• A compelling introduction to your business, usually including a memorable strapline or heading and a top-line overview of who you are and what you do.
  • Attractive visuals. High-quality graphics and images will do the trick, but if you want to be more adventurous, animations and video work well too.
  • User-friendly navigation to the rest of the site, clearly flagged so visitors can see them.

3. A design or template

Appearances matter on a website. As well as creating the right aesthetic impression with a site that is attractive and engaging to look at, good web design requires thinking about how content is presented and organised on each page.

The main principle here is making sure information on the screen is clear, well segmented and easy to scan.

Unless you are experienced in HTML5 and CSS programming, presentation and layout is not something you are going to be able to take care of yourself. Fortunately, most web builder platforms and content management systems nowadays offer a wide range of templates providing ready-made professional designs.

Templates are very handy because they tend to be organised by business sector or purpose. So if you are opening a restaurant or cafe, you can choose a template that includes a menu section, if you want to launch an online store, you can choose templates with product description pages.

All you have to do then is add your own content to the pre-fab layouts. Many templates will also allow a significant amount of customisation in terms of fonts, colours, images and so on.

4. A mobile-friendly layout

Nowadays you can expect visitors to access your site on a range of different devices – desktop, laptop, tablet and smartphone. All of these devices come with different size screens and different processing capabilities which impact the way your site will appear and perform on them.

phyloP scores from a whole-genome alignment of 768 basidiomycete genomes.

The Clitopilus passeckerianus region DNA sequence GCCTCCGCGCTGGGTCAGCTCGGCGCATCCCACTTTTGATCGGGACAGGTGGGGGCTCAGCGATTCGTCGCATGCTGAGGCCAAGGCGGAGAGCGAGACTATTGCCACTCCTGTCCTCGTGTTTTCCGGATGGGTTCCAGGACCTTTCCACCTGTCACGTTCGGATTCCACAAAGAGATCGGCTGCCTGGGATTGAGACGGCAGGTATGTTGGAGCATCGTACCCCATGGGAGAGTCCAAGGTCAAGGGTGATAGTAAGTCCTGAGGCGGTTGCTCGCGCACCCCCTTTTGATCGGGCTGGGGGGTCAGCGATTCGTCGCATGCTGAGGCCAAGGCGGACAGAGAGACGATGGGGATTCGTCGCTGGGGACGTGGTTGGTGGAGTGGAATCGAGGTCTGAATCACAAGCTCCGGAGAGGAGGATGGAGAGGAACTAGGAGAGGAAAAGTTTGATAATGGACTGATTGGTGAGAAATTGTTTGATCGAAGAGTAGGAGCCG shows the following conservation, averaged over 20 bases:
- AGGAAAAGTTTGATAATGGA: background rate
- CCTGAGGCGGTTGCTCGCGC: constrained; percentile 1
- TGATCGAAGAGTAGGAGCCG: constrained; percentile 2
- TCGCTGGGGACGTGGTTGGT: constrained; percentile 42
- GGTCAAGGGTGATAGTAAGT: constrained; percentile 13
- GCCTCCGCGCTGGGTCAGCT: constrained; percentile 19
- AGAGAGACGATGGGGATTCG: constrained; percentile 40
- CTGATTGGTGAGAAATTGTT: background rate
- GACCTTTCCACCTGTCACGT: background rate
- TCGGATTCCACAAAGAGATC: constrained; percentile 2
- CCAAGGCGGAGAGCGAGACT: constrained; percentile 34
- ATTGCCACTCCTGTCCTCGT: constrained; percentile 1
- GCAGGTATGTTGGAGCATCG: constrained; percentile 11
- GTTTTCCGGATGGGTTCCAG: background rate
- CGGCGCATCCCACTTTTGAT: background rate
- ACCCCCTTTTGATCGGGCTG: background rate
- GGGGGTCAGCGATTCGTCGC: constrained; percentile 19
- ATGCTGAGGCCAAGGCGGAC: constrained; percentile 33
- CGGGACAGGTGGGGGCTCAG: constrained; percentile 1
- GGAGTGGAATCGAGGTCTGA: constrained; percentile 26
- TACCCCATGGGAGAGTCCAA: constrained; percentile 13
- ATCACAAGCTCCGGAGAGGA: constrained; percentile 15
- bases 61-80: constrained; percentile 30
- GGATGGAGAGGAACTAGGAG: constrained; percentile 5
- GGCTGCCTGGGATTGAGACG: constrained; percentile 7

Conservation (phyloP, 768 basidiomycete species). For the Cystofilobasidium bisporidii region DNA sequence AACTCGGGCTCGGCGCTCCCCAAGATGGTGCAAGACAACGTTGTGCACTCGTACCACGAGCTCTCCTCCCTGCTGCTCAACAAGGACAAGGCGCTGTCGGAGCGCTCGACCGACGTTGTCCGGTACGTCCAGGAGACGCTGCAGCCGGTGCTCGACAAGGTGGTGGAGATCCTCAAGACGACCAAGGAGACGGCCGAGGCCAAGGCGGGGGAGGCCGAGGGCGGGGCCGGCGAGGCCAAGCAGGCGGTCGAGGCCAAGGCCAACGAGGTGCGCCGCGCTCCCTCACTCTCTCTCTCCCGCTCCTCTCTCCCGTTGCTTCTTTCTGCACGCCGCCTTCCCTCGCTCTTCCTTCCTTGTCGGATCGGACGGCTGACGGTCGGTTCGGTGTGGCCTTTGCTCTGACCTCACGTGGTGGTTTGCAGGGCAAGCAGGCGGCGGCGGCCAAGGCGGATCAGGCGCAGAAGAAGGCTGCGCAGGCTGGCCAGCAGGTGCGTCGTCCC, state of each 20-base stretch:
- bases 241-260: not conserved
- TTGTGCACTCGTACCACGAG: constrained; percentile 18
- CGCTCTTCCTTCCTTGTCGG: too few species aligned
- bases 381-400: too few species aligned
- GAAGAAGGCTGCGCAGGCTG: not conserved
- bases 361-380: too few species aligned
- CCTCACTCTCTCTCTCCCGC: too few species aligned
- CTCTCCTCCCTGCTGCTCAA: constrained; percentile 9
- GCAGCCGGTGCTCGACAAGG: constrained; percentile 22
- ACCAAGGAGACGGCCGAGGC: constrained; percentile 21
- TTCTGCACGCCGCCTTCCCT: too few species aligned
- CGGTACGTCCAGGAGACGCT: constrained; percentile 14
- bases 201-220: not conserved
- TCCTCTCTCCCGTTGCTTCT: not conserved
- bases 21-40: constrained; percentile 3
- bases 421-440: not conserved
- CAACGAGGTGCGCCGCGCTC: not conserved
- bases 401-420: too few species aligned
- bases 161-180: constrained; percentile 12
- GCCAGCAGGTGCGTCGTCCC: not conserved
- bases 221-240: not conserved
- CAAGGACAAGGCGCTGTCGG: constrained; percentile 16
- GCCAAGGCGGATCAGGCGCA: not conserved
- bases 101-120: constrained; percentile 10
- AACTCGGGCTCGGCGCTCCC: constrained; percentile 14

The concept of responsive web design is that all sites should be built to perform at their optimum regardless of what device a visitor is browsing on. It involves programming sites so they operate differently from device to device.

For example, page elements will be organised in a different way on mobile compared to desktop to account for the smaller screen. Navigation might also be designed differently, to make use of swipe motions on touchscreens and so on.

Google also takes mobile-friendliness into account when calculating search engine results.

Most WordPress templates now include a mobile layout as standard, but it is worth checking that your mobile-friendly layout performs well in Google’s ‘eyes’.

5. Company information

The type of information you should include about your company on you website can be divided into two types:

  1. Information that you are required to include by law, such as your company registration details. Read more about the legal requirements for a business website in our blog on the topic here.
  2. General background information about your company which might be included in an About Us section.

Whether or not you choose to have a separate page dedicated to it, having some kind of About Us section is strongly recommended because they are widely read and secure lots of hits. People like to know who they are buying from or doing business with, and are likely to treat any site with minimal information about the company behind it with caution.